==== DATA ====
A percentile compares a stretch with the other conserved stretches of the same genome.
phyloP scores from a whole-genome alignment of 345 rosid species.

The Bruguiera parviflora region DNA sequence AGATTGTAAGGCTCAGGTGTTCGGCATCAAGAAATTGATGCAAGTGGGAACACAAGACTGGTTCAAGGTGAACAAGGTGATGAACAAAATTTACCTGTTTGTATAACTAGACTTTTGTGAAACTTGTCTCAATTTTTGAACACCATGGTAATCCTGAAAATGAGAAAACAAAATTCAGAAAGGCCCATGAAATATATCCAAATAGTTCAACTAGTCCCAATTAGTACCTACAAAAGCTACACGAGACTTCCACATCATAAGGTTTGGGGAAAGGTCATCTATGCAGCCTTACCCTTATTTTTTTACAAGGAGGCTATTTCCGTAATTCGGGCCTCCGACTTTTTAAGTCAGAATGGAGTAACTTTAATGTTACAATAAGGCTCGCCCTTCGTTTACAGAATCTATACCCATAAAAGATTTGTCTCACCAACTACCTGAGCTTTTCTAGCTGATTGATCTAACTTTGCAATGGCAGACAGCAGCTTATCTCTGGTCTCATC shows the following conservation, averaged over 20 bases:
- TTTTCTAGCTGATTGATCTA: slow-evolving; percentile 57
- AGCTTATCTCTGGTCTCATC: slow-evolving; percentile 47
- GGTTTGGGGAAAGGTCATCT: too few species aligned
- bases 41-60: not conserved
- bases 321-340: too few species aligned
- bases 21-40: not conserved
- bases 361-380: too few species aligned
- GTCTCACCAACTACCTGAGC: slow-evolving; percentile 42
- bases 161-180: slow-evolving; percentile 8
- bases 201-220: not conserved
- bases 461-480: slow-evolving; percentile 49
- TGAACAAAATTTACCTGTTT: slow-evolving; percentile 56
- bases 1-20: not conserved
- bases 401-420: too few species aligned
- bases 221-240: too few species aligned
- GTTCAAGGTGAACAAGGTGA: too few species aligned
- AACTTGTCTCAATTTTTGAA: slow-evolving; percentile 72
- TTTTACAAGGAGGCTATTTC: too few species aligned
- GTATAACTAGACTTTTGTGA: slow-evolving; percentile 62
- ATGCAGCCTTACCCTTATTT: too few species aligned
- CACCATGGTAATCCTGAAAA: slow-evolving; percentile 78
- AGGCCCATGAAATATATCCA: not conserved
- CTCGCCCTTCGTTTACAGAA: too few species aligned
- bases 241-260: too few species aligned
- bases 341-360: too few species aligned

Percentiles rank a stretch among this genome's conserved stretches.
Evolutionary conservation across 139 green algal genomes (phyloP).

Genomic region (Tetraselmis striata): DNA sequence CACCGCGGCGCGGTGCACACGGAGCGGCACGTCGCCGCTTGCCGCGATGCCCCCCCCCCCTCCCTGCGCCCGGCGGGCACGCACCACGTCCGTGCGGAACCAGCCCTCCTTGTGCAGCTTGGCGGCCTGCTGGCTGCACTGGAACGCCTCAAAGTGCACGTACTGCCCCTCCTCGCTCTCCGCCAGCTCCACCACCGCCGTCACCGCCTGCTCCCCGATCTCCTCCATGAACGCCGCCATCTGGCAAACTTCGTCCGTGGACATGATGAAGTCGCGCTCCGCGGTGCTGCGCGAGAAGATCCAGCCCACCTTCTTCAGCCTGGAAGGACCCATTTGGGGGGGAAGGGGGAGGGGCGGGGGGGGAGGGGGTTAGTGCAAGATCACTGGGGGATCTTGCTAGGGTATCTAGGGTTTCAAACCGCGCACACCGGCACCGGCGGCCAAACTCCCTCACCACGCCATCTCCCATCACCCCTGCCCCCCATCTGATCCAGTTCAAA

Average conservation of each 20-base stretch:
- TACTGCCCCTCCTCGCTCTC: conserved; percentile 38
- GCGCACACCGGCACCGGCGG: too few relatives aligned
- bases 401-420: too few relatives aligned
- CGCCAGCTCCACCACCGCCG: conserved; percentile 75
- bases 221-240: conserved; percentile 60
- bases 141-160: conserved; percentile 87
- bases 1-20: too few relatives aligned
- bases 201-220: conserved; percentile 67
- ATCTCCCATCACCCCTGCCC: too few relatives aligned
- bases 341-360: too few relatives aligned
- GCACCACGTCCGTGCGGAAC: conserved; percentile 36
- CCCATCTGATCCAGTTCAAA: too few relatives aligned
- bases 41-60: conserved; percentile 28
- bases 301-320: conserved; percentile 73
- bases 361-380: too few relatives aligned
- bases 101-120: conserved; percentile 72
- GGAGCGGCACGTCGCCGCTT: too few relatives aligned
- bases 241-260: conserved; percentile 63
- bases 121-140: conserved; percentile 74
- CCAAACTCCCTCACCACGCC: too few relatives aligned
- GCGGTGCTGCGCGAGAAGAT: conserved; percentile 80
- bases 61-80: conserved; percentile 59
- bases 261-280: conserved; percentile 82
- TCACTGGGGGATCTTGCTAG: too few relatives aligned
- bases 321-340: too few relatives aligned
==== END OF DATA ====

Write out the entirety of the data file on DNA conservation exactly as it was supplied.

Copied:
A percentile compares a stretch with the other conserved stretches of the same genome.
phyloP scores from a whole-genome alignment of 345 rosid species.

The Bruguiera parviflora region DNA sequence AGATTGTAAGGCTCAGGTGTTCGGCATCAAGAAATTGATGCAAGTGGGAACACAAGACTGGTTCAAGGTGAACAAGGTGATGAACAAAATTTACCTGTTTGTATAACTAGACTTTTGTGAAACTTGTCTCAATTTTTGAACACCATGGTAATCCTGAAAATGAGAAAACAAAATTCAGAAAGGCCCATGAAATATATCCAAATAGTTCAACTAGTCCCAATTAGTACCTACAAAAGCTACACGAGACTTCCACATCATAAGGTTTGGGGAAAGGTCATCTATGCAGCCTTACCCTTATTTTTTTACAAGGAGGCTATTTCCGTAATTCGGGCCTCCGACTTTTTAAGTCAGAATGGAGTAACTTTAATGTTACAATAAGGCTCGCCCTTCGTTTACAGAATCTATACCCATAAAAGATTTGTCTCACCAACTACCTGAGCTTTTCTAGCTGATTGATCTAACTTTGCAATGGCAGACAGCAGCTTATCTCTGGTCTCATC shows the following conservation, averaged over 20 bases:
- TTTTCTAGCTGATTGATCTA: slow-evolving; percentile 57
- AGCTTATCTCTGGTCTCATC: slow-evolving; percentile 47
- GGTTTGGGGAAAGGTCATCT: too few species aligned
- bases 41-60: not conserved
- bases 321-340: too few species aligned
- bases 21-40: not conserved
- bases 361-380: too few species aligned
- GTCTCACCAACTACCTGAGC: slow-evolving; percentile 42
- bases 161-180: slow-evolving; percentile 8
- bases 201-220: not conserved
- bases 461-480: slow-evolving; percentile 49
- TGAACAAAATTTACCTGTTT: slow-evolving; percentile 56
- bases 1-20: not conserved
- bases 401-420: too few species aligned
- bases 221-240: too few species aligned
- GTTCAAGGTGAACAAGGTGA: too few species aligned
- AACTTGTCTCAATTTTTGAA: slow-evolving; percentile 72
- TTTTACAAGGAGGCTATTTC: too few species aligned
- GTATAACTAGACTTTTGTGA: slow-evolving; percentile 62
- ATGCAGCCTTACCCTTATTT: too few species aligned
- CACCATGGTAATCCTGAAAA: slow-evolving; percentile 78
- AGGCCCATGAAATATATCCA: not conserved
- CTCGCCCTTCGTTTACAGAA: too few species aligned
- bases 241-260: too few species aligned
- bases 341-360: too few species aligned

Percentiles rank a stretch among this genome's conserved stretches.
Evolutionary conservation across 139 green algal genomes (phyloP).

Genomic region (Tetraselmis striata): DNA sequence CACCGCGGCGCGGTGCACACGGAGCGGCACGTCGCCGCTTGCCGCGATGCCCCCCCCCCCTCCCTGCGCCCGGCGGGCACGCACCACGTCCGTGCGGAACCAGCCCTCCTTGTGCAGCTTGGCGGCCTGCTGGCTGCACTGGAACGCCTCAAAGTGCACGTACTGCCCCTCCTCGCTCTCCGCCAGCTCCACCACCGCCGTCACCGCCTGCTCCCCGATCTCCTCCATGAACGCCGCCATCTGGCAAACTTCGTCCGTGGACATGATGAAGTCGCGCTCCGCGGTGCTGCGCGAGAAGATCCAGCCCACCTTCTTCAGCCTGGAAGGACCCATTTGGGGGGGAAGGGGGAGGGGCGGGGGGGGAGGGGGTTAGTGCAAGATCACTGGGGGATCTTGCTAGGGTATCTAGGGTTTCAAACCGCGCACACCGGCACCGGCGGCCAAACTCCCTCACCACGCCATCTCCCATCACCCCTGCCCCCCATCTGATCCAGTTCAAA

Average conservation of each 20-base stretch:
- TACTGCCCCTCCTCGCTCTC: conserved; percentile 38
- GCGCACACCGGCACCGGCGG: too few relatives aligned
- bases 401-420: too few relatives aligned
- CGCCAGCTCCACCACCGCCG: conserved; percentile 75
- bases 221-240: conserved; percentile 60
- bases 141-160: conserved; percentile 87
- bases 1-20: too few relatives aligned
- bases 201-220: conserved; percentile 67
- ATCTCCCATCACCCCTGCCC: too few relatives aligned
- bases 341-360: too few relatives aligned
- GCACCACGTCCGTGCGGAAC: conserved; percentile 36
- CCCATCTGATCCAGTTCAAA: too few relatives aligned
- bases 41-60: conserved; percentile 28
- bases 301-320: conserved; percentile 73
- bases 361-380: too few relatives aligned
- bases 101-120: conserved; percentile 72
- GGAGCGGCACGTCGCCGCTT: too few relatives aligned
- bases 241-260: conserved; percentile 63
- bases 121-140: conserved; percentile 74
- CCAAACTCCCTCACCACGCC: too few relatives aligned
- GCGGTGCTGCGCGAGAAGAT: conserved; percentile 80
- bases 61-80: conserved; percentile 59
- bases 261-280: conserved; percentile 82
- TCACTGGGGGATCTTGCTAG: too few relatives aligned
- bases 321-340: too few relatives aligned